Don’t Miss These 6 Stellar Lots Heading to Auction at New York’s Showplace This Month, Including an Israeli Modernist Masterpiece

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On May 21, New York’s Showplace auction house will present their spring season Important Fine Art and Design sale. Known as a premier source for everything from canonic artworks and important design to haute horology, antiques, and luxury fashion, the forthcoming auction promises exciting and rare lots across categories. Ahead of the sale, collectors and connoisseurs can explore the hundreds of lots and discover the full breadth of unique and notable items and works included.

Showplace’s Important Fine Art and Design sale will feature numerous artworks by famous and art historically important artists, ranging from a “Mirror” lithograph by Pop artist Roy Lichtenstein to a bucolic vignette, (1896) by seminal Victorian painter Samuel Sidley. Ahead of the sale, we’ve selected six incredible, not-to-be-missed lots, offering a brief glimpse into the all the incredible works included in the auction.

Giuseppe Santomaso
(1962)
Estimate: $40,000–$60,000

Giuseppe Santomaso, Untitled (1962). Courtesy of Showplace.

Giuseppe Santomaso, (1962). Courtesy of Showplace.

Giuseppe Santomaso (1907–1990) was an influential Italian painter largely associated with both the Arte Informale and Lyrical abstraction movements. Inspired by French modernism and artists such as Georges Braque, as well as the work of mid-century Abstract Expressionists, Santomaso’s work from 1962 illustrates the influence—and the artist’s deft employment—of various 20th-century modes of abstraction. Santomaso enjoyed great success in his lifetime, with his work shown both at the Venice Biennale in several editions and at the Museum of Modern Art, New York.

Ilya Yefimovich Repin
(1914)
Estimate: $40,000–$60,000

Ilya Repin, Young Man in the Artist's Studio (1914). Courtesy of Showplace.

Ilya Repin, (1914). Courtesy of Showplace.

Ilya Yefimovich Repin (1844–1930) was one of the most famous 19th-century Russian artists, recognized for his important commissions and nuanced portraits of leading cultural figures of the time, including composer Mikhail Glinka, arts patron Pavel Tretyakov, and author Leo Tolstoy—the last of whom Repin counted as a close friend. The present portrait is demonstrative of the artist’s keen visual style, and it is significant in that it is reflective of a now-lost portrait of singer Feodor Chaliapin from the same year, granting insight into the evolution of Repin’s work at the time.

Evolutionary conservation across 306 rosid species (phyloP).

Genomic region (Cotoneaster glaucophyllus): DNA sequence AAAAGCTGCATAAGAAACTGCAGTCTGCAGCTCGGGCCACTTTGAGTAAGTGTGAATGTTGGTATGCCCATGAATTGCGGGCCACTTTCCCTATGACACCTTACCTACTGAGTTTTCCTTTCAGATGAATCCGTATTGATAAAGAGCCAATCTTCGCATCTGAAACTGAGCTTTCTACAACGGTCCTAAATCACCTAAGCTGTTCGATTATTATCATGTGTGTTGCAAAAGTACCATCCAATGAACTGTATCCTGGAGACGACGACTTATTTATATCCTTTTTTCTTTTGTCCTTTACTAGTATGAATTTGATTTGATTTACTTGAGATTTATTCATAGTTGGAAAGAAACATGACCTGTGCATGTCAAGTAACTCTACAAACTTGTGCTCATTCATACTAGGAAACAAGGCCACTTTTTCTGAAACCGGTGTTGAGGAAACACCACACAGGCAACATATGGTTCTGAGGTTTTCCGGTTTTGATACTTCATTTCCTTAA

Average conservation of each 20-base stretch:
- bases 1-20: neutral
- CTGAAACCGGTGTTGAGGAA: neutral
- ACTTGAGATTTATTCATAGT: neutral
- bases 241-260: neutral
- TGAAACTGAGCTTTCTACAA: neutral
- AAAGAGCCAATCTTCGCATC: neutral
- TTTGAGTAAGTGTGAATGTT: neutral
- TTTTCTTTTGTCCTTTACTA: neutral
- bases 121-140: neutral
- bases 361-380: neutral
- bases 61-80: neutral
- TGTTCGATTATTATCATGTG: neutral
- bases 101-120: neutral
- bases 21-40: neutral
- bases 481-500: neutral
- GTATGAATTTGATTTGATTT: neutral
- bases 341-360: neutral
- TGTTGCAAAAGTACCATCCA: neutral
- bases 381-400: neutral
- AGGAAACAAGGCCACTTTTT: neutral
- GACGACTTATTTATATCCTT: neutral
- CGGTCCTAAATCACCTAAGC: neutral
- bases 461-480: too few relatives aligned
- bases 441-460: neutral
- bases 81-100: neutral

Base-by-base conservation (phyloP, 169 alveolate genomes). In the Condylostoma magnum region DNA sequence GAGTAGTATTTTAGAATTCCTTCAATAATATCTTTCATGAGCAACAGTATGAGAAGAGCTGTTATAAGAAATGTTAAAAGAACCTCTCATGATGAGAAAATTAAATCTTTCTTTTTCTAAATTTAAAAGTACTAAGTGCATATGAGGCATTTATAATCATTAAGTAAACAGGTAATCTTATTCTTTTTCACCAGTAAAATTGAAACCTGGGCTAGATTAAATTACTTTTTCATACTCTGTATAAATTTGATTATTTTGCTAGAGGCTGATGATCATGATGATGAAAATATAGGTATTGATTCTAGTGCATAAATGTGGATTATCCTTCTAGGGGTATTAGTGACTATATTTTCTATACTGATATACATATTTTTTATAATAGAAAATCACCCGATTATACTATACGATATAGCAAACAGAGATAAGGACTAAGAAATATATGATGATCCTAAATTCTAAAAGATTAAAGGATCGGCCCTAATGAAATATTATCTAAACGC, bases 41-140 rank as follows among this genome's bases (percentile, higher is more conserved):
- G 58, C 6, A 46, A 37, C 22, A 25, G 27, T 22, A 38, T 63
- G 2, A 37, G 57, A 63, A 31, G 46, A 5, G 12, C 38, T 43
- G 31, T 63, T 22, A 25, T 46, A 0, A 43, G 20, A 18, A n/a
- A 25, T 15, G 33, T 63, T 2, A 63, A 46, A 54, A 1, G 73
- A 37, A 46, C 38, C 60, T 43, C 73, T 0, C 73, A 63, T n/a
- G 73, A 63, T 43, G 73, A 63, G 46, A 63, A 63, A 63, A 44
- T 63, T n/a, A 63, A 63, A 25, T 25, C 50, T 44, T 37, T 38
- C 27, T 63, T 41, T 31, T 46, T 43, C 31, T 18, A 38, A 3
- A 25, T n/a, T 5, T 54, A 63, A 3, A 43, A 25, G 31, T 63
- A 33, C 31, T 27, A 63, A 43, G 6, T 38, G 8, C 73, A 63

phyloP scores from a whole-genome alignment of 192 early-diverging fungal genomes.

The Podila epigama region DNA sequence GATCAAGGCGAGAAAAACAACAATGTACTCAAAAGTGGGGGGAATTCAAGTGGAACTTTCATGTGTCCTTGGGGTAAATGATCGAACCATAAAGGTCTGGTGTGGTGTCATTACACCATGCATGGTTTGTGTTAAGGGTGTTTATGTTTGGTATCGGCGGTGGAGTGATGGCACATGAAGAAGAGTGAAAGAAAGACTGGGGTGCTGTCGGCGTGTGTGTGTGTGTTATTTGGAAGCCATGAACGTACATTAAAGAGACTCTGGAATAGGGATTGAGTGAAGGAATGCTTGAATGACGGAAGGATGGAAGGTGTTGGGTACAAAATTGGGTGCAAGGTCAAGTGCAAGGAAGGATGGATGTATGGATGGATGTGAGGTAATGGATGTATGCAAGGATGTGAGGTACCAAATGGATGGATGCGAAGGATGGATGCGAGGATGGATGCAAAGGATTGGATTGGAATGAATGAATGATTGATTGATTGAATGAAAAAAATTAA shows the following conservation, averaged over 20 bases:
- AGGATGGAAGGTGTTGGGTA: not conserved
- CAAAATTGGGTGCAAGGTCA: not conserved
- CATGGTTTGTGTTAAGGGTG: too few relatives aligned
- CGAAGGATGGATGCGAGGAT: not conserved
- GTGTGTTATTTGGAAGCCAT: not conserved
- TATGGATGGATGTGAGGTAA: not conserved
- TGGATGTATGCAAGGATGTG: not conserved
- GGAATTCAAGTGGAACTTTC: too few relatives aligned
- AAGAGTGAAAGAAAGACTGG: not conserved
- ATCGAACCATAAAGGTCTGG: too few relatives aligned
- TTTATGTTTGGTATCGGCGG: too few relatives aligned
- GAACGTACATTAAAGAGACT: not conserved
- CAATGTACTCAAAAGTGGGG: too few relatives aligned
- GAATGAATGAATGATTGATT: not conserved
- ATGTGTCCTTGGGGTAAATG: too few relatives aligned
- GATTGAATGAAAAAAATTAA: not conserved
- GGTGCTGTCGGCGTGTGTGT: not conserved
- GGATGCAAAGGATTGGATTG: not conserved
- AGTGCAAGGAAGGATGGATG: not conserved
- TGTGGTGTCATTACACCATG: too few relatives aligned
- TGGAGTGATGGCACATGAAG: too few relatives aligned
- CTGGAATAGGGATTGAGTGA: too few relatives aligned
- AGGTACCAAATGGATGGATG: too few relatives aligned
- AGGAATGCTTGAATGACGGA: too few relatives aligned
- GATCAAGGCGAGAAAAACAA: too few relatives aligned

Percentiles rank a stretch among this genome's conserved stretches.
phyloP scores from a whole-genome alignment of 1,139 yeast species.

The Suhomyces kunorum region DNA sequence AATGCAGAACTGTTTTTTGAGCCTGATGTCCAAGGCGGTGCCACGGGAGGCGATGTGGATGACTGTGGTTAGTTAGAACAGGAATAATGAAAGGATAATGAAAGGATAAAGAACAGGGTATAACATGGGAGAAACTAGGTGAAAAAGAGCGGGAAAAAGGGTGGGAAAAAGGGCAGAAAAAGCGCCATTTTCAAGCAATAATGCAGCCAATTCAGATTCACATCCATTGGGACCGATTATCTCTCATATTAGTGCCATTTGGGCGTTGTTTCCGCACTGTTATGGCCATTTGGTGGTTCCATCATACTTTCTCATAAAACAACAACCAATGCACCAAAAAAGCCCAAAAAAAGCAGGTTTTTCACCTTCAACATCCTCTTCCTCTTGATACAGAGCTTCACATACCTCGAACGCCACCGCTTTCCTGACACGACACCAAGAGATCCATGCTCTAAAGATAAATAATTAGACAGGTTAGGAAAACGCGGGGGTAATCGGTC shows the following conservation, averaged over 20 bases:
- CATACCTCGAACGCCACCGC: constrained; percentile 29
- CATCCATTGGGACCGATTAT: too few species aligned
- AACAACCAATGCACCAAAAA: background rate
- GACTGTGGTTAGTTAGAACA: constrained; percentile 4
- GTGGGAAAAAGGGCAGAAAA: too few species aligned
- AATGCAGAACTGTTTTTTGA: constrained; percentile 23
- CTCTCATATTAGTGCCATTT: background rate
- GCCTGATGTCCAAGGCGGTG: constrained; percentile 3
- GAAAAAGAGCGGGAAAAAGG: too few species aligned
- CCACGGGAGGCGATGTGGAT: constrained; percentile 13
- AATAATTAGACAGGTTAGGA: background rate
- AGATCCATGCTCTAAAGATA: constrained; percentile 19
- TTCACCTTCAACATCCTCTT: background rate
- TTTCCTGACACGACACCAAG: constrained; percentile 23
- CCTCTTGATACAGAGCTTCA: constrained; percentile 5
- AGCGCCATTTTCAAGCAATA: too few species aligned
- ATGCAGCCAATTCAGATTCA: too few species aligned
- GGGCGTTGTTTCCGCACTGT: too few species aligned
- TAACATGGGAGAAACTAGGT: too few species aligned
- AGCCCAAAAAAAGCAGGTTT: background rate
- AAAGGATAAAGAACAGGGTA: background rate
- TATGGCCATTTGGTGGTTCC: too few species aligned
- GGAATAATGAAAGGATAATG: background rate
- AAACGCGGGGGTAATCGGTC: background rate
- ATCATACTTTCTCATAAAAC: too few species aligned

Joseph Zaritsky
(1968)
Estimate: $30,000–$50,000

Joseph Zaritsky, Windows of Tel Aviv (1968). Courtesy of Showplace.

Joseph Zaritsky, (1968). Courtesy of Showplace.

The sale includes an incredible collection of modern Israeli art, with work by artists such as Moshe Gershuni, Yehiel Shemi, Nurit David, Azriel Zelig Segal, and Ilana Goor. A highlight of this category is the 1968 painting by Joseph Zaritsky (1891–1985). Originally from Ukraine, Zaritzky is credited for developing a uniquely Israeli style of abstract art and cofounding the Ofakim Hadashim group.

Franz Kline
(n.d.)
Estimate: $20,000–$40,000

Franz Kline, Untitled (n.d.). Courtesy of Showplace.

Franz Kline, (n.d.). Courtesy of Showplace.

A leading figure within the Abstract Expressionist movement, and an early adopter of Action painting, Franz Kline (1910–1962) is considered one of the most important 20th-century artists. His highly recognizable style, which is illustrated in the present lot, is comprised of gestural, monochromatic paint or ink strokes, making the hand of the artist apparent while simultaneously foregrounding the essence of abstraction. Ultimately, his work went on to be considered one of the progenitors of Minimalism—an important bridge from highly detailed and stylized abstractions to more austere aesthetic inclinations seen later in the 20th century.

Albert Andre
(n.d.)
Estimate: $8,000–$12,000

Albert Andre, Woman in Cafe (n.d.). Courtesy of Showplace.

Albert Andre, (n.d.). Courtesy of Showplace.

Post-Impressionist figurative painter Albert Andre (1869–1954) was close friends with Pierre-Auguste Renoir, whom he met at the 1984 Salon des Indépendants. Renoir provided the younger Andre with guidance and support and introduced him to fellow contemporary Claude Monet. Inspired by the Impressionists as well as burgeoning modernism in Europe, Andre exhibited widely and became a stalwart of French painting by the turn of the 20th century.

Clementine Hunter
(1950)
Estimate: $6,000–$8,000

Clementine Hunter, Baptismal Procession (1950). Courtesy of Showplace.

Clementine Hunter, (1950). Courtesy of Showplace.

American folk artist Clementine Hunter (1886/87–1988) hailed from a Louisiana Creole family and gained acclaim for her depictions of Black Southern life in the early 20th century. The self-taught artist did not begin showing or selling her work until she was in her 50s but nevertheless went on to become a prolific artist, with estimates that she produced well over 5,000 works in her lifetime. By the end of her career, her paintings were immensely popular, and she was the first Black artist to have a solo exhibition at the New Orleans Museum of Art.

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